Cremona violin craftsmanship as a case study for intangible cultural heritage at local level

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CREMONA, JUNE 16 – The South-East European Experts Network on Intangible Cultural Heritage, established 12 years ago by UNESCO to support the implementation of the 2003 Convention for the Safeguarding of the Intangible Cultural Heritage in the region, is meeting June 16-18 in Cremona to allow participants to develop their institutional and operational capacities on Intangible Cultural Heritage-related policy frameworks for safeguarding, with special focus on the engagement of local community actors.

To this end, the programme combines presentations with workshop discussions and group exercises led by technical facilitators, taking the “Traditional Violin Craftsmanship in Cremona” (inscribed on the Representative List of the Intangible Cultural Heritage of Humanity in 2012) as case study, while encouraging participants to share their respective experiences at country level.

Cremona violin artisanship makes for an interesting case study for various reasons, including its strong emphasis on quality and its use of local expertise and standards. Violin-makers attend a specialized school, based on a close teacher-pupil relationship, before being apprenticed in a local workshop, where they continue to master and perfect their techniques – a never-ending process.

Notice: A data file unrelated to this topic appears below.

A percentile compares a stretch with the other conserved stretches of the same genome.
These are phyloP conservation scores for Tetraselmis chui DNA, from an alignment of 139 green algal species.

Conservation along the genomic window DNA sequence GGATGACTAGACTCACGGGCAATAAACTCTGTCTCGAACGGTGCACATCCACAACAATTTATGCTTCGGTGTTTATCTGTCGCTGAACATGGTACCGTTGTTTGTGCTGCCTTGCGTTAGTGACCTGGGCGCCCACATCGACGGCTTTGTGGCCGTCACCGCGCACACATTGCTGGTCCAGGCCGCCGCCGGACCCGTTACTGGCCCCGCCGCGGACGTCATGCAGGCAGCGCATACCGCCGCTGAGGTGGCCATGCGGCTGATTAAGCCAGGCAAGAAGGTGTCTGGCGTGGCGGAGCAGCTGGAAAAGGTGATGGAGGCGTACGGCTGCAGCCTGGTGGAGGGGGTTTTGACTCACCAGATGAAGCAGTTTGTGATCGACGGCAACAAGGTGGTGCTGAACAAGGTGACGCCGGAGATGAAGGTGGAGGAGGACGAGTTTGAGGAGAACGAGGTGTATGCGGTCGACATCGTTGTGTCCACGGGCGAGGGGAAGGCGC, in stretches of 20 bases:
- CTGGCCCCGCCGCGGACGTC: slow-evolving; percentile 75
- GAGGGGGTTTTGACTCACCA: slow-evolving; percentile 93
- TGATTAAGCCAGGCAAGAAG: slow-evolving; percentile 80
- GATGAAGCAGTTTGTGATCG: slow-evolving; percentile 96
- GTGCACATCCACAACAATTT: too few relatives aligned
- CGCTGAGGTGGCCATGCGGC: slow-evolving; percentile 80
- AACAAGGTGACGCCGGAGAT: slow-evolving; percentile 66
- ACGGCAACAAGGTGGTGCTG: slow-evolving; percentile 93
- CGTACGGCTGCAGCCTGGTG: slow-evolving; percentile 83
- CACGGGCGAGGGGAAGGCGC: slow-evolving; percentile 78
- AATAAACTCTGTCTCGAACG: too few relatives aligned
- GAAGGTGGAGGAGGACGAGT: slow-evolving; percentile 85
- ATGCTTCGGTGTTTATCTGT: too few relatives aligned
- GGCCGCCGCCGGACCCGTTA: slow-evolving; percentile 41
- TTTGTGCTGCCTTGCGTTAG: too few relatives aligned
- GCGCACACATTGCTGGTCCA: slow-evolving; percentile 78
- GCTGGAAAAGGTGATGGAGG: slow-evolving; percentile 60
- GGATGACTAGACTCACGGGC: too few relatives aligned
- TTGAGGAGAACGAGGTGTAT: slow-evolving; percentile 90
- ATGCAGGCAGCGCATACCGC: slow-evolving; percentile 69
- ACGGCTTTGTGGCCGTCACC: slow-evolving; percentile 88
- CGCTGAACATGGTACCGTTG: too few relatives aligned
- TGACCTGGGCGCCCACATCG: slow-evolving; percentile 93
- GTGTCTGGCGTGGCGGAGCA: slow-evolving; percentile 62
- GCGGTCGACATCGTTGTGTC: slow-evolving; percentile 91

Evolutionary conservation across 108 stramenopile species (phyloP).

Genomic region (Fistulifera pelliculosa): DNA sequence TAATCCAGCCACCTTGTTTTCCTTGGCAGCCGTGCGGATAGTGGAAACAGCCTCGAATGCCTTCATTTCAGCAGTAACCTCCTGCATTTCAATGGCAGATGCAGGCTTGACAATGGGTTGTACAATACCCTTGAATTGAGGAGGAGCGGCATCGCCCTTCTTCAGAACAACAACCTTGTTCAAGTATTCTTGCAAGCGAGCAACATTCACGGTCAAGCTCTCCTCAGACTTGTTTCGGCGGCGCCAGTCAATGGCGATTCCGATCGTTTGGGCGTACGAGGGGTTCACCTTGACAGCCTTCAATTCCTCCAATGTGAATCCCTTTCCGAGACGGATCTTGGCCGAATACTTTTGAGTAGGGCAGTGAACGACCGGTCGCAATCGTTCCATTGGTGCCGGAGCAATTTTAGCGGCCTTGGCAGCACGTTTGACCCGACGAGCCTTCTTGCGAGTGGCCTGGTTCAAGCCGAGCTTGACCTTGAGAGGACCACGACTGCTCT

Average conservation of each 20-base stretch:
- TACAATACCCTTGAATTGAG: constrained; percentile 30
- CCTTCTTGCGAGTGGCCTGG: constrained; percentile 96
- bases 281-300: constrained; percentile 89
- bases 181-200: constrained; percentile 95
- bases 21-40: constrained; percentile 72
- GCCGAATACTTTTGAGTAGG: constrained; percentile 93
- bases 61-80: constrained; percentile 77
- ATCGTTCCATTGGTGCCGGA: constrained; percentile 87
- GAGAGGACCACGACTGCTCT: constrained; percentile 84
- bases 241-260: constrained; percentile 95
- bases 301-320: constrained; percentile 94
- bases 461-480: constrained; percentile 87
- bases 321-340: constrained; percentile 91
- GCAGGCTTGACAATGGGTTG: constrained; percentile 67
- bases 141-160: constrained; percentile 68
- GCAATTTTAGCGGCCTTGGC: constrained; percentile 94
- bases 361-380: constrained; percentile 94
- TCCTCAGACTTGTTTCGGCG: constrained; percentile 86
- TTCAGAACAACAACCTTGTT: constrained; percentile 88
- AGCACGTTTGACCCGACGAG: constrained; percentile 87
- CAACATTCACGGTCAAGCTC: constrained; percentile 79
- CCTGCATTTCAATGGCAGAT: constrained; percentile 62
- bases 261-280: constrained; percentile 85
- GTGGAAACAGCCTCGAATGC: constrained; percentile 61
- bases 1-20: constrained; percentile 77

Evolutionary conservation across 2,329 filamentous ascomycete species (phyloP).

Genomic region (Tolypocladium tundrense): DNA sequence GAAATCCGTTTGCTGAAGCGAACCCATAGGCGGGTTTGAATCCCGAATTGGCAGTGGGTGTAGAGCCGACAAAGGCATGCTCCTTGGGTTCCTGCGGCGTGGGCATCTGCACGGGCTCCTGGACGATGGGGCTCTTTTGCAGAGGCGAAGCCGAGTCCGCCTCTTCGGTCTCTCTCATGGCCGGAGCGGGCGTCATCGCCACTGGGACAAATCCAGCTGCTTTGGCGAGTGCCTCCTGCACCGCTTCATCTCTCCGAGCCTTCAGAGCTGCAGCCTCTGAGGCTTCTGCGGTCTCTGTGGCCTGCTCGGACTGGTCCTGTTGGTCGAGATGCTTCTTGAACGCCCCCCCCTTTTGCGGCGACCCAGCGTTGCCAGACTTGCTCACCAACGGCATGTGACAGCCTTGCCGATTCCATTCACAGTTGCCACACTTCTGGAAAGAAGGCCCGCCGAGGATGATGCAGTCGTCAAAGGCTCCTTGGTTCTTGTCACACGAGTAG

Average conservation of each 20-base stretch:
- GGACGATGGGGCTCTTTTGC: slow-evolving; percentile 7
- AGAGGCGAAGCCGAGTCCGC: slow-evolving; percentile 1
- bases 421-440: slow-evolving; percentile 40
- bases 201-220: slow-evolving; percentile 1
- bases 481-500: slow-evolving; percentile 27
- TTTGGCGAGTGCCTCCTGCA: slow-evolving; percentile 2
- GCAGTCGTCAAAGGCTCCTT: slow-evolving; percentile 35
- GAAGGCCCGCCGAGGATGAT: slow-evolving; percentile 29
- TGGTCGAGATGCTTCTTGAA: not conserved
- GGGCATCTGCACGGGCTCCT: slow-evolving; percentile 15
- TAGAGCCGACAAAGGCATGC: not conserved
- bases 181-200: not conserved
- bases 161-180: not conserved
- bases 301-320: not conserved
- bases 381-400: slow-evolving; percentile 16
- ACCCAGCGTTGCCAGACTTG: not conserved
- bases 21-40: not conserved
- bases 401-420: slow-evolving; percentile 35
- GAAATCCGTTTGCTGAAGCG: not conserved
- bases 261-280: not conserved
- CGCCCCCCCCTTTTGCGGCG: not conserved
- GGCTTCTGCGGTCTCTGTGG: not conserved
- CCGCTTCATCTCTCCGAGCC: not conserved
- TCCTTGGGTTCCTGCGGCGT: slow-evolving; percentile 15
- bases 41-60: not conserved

Each violin-maker constructs from three to six instruments per year, shaping and assembling more than 70 pieces of wood around an inner mould by hand, according to the different acoustic response of each piece. No two violins are alike. Every part of the instrument is made using specific wood that has been carefully selected and naturally seasoned. No semi-industrial or industrial materials are used. Craftsmanship requires a high level of creativity: the craftsperson has to adapt general rules and personal knowledge to every instrument.

The meeting is providing an opportunity to discuss and advance cooperation on intangible cultural heritage with and among Member States and other relevant partners in South-East Europe, confirming the importance of intangible cultural heritage as a mainspring for dialogue, integration and sustainable development in the region.

Participants in this year’s meeting represent ministries of culture and/or other relevant authorities from the Member States covered by the geographical mandate of the UNESCO Regional Bureau for Science and Culture in Europe (Albania; Bosnia and Herzegovina; Bulgaria, Croatia; Greece; Montenegro; North Macedonia; Republic of Moldova; Romania; Serbia; Slovenia; and Turkey; plus Italy as the host country).

The 13th annual meeting is hosted by the City of Cremona, Italy, with the support of the Cremona Cultural District and other local partners. The event is organized by UNESCO through its Regional Bureau for Science and Culture in Europe, thanks to the generous support of the Italian Ministry for Cultural Heritage and Activities and of the Regional Centre for the Safeguarding of Intangible Cultural Heritage in South-East Europe (Category 2 Centre operating under the auspices of UNESCO, based in Sofia, Bulgaria). (@OnuItalia).